What lurks inside video games

Most hidden material is tame, but one case stretches believability of game ratings

The video-game industry, it seems, just can't get it right. Long derided for the extreme violence in some games, the industry is now under fire for sexual content - hidden, X-rated material allegedly buried inside this year's bestseller, "Grand Theft Auto: San Andreas."

On one side, high-profile critics such as US Sen. Hillary Rodham Clinton (D) and Leland Yee, California Assembly Speaker pro tem, say the game publisher has buried adult content inside the game, easily uncovered by young fans with access to special software known as Hot Coffee, downloaded from the Internet.

On the other side, Rockstar Games, publisher of "Grand Theft Auto," insists the game was not designed with the X-rated material inside and that the software is what's known as a "mod," or modification - software that alters game codes and creates something new. An investigation by the Entertainment Software Ratings Board (ESRB) is pending.

Beyond the debate over who is to blame for this hidden content, larger questions loom. How often does a game modification introduce sexual or violent material that exceeds the game's ESRB rating? Further, how do parents know exactly what they're getting for their children now that online modifications are almost as much a part of a purchase as the game itself?

Because "unlocking" new material is a key goal in nearly all games, the answers can be complicated, says Dan Morris, editor in chief of PC Gamer magazine, who notes that an episode like the one with Grand Theft Auto is rare. The simplest kinds of unlockable material hidden in games are known as "Easter eggs." These items are usually gags, Mr. Morris says, "things like giving somebody a head three times too big or dropping a familiar figure such as 'The Hulk' into the middle of some other game."

Another form of unlockable material involves "cheats" - a series of keystrokes that helps players find shortcuts to new levels in a game.

While such content is hidden inside a game's original software, the "mod" community - a somewhat chaotic amalgam of fans, amateur game designers, and hackers - takes a game's original code and plays around with it. But few mods are malicious. "More than 99 percent is a benign extension of the game itself, or absurdly silly," says Morris.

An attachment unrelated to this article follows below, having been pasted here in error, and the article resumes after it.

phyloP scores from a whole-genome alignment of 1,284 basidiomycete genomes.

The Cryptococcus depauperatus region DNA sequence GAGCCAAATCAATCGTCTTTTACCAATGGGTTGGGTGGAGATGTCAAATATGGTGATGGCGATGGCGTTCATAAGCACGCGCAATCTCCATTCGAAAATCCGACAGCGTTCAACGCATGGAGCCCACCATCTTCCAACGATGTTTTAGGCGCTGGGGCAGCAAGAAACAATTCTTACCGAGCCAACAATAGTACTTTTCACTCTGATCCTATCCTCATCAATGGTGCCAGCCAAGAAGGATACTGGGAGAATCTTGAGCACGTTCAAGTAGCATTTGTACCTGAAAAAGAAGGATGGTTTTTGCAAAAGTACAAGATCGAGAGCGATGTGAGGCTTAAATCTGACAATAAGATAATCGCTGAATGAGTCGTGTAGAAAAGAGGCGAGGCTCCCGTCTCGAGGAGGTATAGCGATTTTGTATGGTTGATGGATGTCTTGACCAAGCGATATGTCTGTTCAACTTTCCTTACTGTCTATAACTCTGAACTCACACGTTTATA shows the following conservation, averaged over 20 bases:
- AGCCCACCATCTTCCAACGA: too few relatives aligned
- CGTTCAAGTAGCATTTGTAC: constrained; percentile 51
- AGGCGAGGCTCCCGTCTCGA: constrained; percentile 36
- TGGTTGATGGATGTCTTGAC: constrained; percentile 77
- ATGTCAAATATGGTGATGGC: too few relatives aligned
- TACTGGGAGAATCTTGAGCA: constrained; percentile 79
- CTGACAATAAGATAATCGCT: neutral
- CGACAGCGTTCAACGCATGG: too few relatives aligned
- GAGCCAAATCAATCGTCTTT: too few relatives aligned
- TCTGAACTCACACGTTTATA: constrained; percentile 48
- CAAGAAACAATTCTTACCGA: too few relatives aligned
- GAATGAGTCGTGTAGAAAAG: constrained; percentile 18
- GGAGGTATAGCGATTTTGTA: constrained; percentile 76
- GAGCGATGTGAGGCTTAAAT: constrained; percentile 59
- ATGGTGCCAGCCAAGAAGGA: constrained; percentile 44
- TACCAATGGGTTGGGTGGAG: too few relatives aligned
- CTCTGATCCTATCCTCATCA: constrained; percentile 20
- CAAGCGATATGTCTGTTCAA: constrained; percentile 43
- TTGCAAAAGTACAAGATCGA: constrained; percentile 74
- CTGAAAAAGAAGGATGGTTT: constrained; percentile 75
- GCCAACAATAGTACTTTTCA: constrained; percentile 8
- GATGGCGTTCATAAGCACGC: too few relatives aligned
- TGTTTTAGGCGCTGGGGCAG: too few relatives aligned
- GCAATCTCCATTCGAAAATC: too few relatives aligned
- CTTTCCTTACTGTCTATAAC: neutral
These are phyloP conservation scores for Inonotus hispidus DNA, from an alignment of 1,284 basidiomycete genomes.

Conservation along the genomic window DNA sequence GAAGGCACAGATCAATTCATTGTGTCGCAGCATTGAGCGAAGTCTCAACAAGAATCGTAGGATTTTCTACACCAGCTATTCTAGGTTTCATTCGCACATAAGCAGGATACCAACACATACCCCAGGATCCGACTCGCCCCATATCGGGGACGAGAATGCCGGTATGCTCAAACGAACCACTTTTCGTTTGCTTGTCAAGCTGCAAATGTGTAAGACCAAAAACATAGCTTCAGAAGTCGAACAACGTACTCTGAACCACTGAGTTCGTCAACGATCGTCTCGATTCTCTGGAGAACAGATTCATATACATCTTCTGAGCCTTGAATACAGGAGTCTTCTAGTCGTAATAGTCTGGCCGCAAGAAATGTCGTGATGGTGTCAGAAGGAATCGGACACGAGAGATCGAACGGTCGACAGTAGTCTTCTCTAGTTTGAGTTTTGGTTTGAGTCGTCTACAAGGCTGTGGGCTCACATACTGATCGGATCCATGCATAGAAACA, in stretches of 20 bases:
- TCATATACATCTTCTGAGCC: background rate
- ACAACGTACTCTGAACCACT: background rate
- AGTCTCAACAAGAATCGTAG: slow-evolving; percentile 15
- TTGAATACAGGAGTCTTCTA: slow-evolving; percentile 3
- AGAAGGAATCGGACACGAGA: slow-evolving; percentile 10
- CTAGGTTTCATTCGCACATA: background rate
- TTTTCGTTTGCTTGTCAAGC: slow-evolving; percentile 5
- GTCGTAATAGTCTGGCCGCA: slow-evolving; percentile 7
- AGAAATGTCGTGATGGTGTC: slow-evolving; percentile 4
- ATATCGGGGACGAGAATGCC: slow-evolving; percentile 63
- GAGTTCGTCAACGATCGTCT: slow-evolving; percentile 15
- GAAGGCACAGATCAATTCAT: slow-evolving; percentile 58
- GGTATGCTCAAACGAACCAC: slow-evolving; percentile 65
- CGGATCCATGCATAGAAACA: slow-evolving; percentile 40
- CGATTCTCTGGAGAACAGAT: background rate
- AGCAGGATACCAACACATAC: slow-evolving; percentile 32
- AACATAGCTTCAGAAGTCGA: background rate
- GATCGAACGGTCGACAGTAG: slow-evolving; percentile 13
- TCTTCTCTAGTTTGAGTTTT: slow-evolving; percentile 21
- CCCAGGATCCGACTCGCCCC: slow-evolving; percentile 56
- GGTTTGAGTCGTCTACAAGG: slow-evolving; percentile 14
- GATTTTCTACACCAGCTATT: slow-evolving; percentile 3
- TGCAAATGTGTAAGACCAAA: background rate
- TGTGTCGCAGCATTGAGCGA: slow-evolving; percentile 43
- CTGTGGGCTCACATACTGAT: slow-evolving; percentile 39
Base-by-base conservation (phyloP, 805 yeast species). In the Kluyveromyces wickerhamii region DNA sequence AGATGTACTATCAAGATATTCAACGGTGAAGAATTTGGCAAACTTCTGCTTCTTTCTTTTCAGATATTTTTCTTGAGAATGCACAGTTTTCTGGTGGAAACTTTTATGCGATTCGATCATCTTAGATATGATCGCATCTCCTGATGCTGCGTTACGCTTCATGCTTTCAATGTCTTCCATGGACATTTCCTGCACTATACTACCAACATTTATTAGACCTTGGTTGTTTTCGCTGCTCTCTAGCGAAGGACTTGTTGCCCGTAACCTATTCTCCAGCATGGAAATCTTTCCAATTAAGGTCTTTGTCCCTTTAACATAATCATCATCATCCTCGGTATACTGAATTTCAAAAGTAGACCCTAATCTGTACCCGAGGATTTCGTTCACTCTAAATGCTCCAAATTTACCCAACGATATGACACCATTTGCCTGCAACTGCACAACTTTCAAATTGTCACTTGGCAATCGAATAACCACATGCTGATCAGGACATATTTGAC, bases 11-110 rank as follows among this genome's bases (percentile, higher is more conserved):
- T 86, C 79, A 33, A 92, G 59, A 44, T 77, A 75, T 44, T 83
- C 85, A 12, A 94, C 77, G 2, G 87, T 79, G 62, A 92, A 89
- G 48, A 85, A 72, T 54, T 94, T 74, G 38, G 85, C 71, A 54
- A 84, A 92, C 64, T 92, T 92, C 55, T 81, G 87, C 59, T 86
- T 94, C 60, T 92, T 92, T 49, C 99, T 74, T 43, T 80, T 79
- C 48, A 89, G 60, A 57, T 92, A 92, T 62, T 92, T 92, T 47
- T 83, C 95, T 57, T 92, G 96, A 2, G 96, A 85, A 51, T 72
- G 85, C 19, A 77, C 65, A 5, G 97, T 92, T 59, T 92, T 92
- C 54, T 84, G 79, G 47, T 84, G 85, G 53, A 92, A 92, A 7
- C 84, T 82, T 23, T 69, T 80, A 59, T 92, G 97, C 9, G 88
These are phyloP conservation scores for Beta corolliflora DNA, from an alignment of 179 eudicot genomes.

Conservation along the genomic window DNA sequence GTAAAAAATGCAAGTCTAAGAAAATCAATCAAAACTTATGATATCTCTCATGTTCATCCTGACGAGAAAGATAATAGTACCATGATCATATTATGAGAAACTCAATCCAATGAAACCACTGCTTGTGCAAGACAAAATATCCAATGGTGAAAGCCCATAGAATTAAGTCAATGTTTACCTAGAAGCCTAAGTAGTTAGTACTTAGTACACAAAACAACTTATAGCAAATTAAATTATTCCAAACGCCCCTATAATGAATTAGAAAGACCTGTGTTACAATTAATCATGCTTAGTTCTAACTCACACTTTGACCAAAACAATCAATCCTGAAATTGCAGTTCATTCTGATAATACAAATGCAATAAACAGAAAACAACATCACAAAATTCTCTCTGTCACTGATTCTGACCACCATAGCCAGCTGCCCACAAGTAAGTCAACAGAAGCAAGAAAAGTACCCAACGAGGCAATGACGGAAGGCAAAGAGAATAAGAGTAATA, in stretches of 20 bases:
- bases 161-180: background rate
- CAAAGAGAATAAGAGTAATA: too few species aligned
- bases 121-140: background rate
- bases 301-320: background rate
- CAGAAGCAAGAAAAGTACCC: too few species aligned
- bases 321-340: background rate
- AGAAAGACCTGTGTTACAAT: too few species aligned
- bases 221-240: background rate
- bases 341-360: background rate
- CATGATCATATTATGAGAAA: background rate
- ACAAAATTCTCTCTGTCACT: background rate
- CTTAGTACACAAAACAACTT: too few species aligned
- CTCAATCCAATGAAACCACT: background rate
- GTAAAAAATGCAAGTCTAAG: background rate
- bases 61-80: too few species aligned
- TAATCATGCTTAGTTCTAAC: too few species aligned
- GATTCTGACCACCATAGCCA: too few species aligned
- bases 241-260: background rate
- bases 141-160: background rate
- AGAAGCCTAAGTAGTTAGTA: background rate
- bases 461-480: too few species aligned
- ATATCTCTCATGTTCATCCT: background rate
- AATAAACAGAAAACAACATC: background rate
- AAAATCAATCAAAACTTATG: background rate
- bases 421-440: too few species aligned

Among the many teenagers taking advantage of game cheats and mods is Charlie Smith of Glendale, Calif. An avid video-game player, Charlie competes in online leagues with his fellow gamers, and he has downloaded mods for the controversial "Grand Theft Auto," or GTA, as well as other games. Charlie hasn't used the Hot Coffee program, he says, nor has he come across any others that might change a game's rating in the same way.

The mods he uses do things like allow his character to fly and make him less likely to die during a game. He doesn't know anyone who's looked at the Hot Coffee mod, he adds. "That seems like sort of an isolated thing," Charlie says.

Far from being a negative force, the mod community in general has come to play an important role in the development of the industry, say media watchers.

"It extends the life of a game," says Jason Della Rocca, executive director of the International Game Developers Association. "If I know I can buy, say, 'Quake' and get 20 hours of play, but I know that the developer has provided tools for the mod community to work with, and it encourages mod development, then I know I can look forward to unlimited hours of game-play with extra levels and new tools," he says.

The biggest problem facing the mod community is not rogue programmers but a lack of understanding by mainstream America, Mr. Della Rocca says. When it comes to children and video games, parents need to be as involved in choosing age-appropriate material as they would be with movies or TV, he says.

"Many of these parents and politicians still view games as toys for kids," says Della Rocca, "and if that's your model, and you're presented with such an adult game as 'GTA,' of course, you're going to freak out."

The sophistication and speed of developments in the video-game industry have made the task of choosing age-appropriate games extremely difficult for most parents, Della Rocca adds. "We're talking about technophobia at a fundamental level," he says, "fear of new technology and ignorance of what games really are."

The confusion surrounding video-game content is expressed by Charlie Smith's mother, Kathy O'Dell.

"I'm pretty illiterate. I've heard talk about cheats and codes and all that, and I just throw up my hands," she says. "This and a lot of rap music make me feel like I'm just from another planet. I just don't get it."

The National Institute on Media and the Family has issued what it calls its first national parental warning, hoping to get parents to learn more about the video-game industry and how it works. "The average Internet-savvy kid knows how to get a mod, and parents need to know about this," says spokesman Blois Olson.

The group hopes to strip away the confusion about what's going on, using the leverage of a high-profile incident like the "GTA" modification to get retailers and game manufacturers to clarify game content and, most important, to wake up parents.

"Parents just don't understand," Mr. Olson says. "The message is that it's time to watch what these kids are buying and what they're playing."

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